some monday satire.

on a bit of a lighter note form my last post, the insanely high-brow economist magazine is actually doing something here in our city. actually it’s funny i wrote that because i have been noticing a ton of ads for the economist popping up on marta buses, so i wonder if we are a focus city for them for some reason.

either way, the economist has teamed up with the performers from second city to present a riff on the art of political satire. the event will be hitting atlanta next monday, the 21st at the alliance theatre at 7:30 pm (details and a pretty funny video here) for the mere price of $15.

the event promises improv and live cartooning, which sounds absurdly interesting.

speaking of videos here is my favorite, a little riff on my chosen candidate :-)

3 Comments so far

  1. abby on April 22nd, 2008 @ 1:55 pm

    Did anyone else go to this? I don’t know what I was expecting … but this show was great! Smart and funny. Started with some sketch comedy, then there was a brief panel on political satire with WABE’s John Lemley moderating (he kept making jokes about how the audience was clearly "too conservative" to listen to NPR, the only political comments of the night that I found mildly annoying). On the panel was Kal, the guy that draws the Economist’s cartoon, the director of the Second City show, and a guy from Dad’s Garage. Good stuff, and I thought they integrated local elements into the show pretty well.

    Kal’s "live cartooning" segment was hilarious – reminded me of that old Bill Cosby show (ahh — there it is! Picture Pages – had to google it). He had a big pad of paper and they projected his caricatures onto a huge screen. He showed everyone how to draw a cartoon-y George Bush. We all drew along, funny results.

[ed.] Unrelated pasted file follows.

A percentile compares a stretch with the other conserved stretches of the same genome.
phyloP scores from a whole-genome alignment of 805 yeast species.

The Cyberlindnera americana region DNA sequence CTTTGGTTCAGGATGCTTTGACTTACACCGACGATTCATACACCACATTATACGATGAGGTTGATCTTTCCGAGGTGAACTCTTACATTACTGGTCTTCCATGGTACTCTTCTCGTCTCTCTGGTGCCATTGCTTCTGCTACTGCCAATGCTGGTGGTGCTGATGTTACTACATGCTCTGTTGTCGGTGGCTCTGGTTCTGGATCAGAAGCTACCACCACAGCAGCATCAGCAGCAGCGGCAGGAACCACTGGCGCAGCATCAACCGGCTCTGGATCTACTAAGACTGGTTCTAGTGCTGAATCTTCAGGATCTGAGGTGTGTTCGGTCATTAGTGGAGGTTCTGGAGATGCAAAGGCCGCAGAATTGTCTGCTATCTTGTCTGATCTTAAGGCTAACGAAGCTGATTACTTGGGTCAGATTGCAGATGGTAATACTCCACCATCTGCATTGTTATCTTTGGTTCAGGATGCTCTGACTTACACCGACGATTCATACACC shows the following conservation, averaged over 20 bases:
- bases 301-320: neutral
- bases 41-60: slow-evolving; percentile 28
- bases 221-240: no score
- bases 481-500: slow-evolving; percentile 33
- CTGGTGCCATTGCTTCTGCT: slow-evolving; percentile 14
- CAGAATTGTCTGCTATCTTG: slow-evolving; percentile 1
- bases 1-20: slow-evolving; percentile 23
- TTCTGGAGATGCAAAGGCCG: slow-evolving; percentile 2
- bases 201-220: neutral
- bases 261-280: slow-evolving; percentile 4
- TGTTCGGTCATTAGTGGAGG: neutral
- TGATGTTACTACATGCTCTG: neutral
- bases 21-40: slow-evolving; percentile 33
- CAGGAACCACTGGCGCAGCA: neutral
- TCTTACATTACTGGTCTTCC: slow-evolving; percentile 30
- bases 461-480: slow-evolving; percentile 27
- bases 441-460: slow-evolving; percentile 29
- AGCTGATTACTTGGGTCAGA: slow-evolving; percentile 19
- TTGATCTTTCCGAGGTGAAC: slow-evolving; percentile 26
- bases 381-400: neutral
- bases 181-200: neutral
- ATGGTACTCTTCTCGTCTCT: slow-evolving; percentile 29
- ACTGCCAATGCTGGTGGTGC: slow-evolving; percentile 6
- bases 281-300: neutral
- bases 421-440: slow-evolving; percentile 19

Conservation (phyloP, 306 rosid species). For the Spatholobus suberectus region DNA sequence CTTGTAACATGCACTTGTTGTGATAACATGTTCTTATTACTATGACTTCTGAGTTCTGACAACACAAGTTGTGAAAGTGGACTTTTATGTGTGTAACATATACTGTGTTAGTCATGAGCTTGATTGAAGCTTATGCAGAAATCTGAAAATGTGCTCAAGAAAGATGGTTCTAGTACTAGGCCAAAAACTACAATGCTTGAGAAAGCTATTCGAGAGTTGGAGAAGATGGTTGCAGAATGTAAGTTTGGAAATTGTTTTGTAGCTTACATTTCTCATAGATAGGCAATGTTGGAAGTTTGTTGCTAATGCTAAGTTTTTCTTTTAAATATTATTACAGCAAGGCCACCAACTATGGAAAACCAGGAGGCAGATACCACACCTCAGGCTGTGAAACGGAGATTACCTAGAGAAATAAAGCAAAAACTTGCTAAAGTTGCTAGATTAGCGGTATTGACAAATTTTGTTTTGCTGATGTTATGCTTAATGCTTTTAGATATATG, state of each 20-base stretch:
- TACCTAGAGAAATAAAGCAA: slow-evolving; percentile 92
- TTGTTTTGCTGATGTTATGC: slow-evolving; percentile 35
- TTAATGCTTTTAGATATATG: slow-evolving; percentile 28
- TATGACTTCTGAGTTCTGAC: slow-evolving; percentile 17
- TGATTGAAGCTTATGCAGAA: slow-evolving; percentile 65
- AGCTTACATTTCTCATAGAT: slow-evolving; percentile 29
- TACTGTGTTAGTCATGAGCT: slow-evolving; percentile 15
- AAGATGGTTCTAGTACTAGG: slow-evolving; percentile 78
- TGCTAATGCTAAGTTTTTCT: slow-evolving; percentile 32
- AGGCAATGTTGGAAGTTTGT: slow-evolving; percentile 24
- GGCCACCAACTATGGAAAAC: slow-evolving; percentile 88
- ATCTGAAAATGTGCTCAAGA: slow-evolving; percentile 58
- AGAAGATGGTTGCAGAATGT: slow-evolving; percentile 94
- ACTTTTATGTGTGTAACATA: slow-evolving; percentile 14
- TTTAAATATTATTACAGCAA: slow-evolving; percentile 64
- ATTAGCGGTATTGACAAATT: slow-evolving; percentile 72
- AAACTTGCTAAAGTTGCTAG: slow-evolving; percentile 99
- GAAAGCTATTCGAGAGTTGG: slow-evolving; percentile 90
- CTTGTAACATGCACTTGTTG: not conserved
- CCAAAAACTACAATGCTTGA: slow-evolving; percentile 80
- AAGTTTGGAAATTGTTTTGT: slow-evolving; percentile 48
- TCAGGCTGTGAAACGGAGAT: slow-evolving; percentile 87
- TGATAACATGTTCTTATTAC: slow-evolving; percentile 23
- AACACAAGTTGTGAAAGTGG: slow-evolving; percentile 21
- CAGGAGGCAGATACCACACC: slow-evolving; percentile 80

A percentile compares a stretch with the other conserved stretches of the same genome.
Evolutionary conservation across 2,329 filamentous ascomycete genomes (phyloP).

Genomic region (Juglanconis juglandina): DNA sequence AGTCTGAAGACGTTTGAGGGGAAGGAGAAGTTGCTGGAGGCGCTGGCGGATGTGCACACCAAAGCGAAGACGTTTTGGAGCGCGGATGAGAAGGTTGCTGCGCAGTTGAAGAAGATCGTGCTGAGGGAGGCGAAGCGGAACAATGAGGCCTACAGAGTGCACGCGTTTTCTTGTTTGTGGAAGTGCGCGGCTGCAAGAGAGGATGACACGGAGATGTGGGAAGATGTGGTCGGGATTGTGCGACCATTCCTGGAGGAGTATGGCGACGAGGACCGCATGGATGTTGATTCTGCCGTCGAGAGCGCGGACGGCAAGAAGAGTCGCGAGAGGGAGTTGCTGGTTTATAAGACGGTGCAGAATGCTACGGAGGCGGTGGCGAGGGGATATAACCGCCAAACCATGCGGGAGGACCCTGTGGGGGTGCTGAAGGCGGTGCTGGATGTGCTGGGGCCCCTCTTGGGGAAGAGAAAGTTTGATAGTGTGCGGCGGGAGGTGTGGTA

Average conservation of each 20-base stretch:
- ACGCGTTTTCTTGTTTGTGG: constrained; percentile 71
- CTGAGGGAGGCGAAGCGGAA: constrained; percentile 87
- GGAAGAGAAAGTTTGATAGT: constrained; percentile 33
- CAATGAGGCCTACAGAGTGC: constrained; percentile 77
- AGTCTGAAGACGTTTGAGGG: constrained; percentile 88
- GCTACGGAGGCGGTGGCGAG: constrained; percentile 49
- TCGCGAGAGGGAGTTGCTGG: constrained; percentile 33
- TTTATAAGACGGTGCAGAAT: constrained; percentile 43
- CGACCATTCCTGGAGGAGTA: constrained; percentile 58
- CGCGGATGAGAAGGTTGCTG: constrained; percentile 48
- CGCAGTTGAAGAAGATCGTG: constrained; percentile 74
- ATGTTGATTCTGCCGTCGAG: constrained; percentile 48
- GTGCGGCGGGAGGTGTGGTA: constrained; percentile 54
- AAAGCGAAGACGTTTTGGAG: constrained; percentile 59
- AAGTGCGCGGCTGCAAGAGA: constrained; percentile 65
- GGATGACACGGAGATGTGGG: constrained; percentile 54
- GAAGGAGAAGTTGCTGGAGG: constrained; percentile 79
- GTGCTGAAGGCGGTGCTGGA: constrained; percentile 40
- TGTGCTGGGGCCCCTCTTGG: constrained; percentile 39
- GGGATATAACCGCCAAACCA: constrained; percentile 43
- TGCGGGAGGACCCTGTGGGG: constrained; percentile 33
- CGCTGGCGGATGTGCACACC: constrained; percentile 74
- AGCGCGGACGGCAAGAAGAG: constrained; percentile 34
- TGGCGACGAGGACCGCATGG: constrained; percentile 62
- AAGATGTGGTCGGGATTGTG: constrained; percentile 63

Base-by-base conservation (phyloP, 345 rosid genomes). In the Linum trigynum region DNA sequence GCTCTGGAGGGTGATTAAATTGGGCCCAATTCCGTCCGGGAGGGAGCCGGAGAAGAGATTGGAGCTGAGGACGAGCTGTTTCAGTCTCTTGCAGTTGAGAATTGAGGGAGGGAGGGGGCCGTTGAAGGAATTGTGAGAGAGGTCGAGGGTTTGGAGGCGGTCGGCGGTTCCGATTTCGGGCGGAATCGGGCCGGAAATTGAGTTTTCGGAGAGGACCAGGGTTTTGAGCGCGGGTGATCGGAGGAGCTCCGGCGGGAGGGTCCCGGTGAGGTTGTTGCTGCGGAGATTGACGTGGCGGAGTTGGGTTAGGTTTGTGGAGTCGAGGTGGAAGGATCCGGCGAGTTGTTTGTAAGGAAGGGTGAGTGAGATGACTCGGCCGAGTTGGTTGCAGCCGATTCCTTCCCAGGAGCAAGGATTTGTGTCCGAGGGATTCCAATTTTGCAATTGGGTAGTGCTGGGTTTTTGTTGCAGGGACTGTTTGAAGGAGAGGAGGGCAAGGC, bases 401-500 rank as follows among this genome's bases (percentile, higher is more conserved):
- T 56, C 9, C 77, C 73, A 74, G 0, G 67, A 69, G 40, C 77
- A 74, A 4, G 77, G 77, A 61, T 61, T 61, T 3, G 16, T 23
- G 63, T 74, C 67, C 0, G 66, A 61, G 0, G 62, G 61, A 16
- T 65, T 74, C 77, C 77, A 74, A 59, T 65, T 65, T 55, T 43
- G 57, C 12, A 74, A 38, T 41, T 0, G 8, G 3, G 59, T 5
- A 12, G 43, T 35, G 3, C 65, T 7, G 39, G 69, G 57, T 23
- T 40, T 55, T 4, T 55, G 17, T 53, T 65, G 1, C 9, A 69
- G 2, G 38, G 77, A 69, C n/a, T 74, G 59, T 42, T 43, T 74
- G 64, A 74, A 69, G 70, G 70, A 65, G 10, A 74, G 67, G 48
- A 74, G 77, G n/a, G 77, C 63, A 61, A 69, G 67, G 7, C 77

The show ended on an improv skit, which reminds me that every single time we go to Dad’s Garage I’m asking myself all night why we don’t go more often.

    Also, Second City said they’re coming back to do an original Atlanta-inspired show in September at the Alliance. It’s called "Too Busy To Hate… Too Hard To Commute." Tickets go on sale this summer. I’ll go back, for sure.

  2. dovetail on April 23rd, 2008 @ 12:24 pm

    Went. Loved it. I thought the crowd was quite well-balanced politically which was refreshing. (I went to see Helen Thomas recently and felt I was at an anti-war protest.) The broad range of skits reminded me of "In Living Color" where they comfortably picked on everyone. They kept it tasteful and smart.

    OK… John Lemely… looked nothing like I thought he would. ‘nuf said.

    I was also reminded (as was probably a goal of the evening) to ask myself why I don’t see as much improv as I’d like and that I should read ‘The Economist’ more often (and not just for the pictures). I’m a fan of local improv but will be nice to freshen up the our scene with 2nd City in the mix this fall.

    $15/ticket was a great price for the evening so the next comment is only a mild annoyance. The service charges were $7 whether or not you bought online or at the box office. A full 50% of one ticket and no break for physically purchasing a ticket at the box office. What’s up with that? If they at least pretended the overhead went to buy Kal some more black magic markers I would have felt better.

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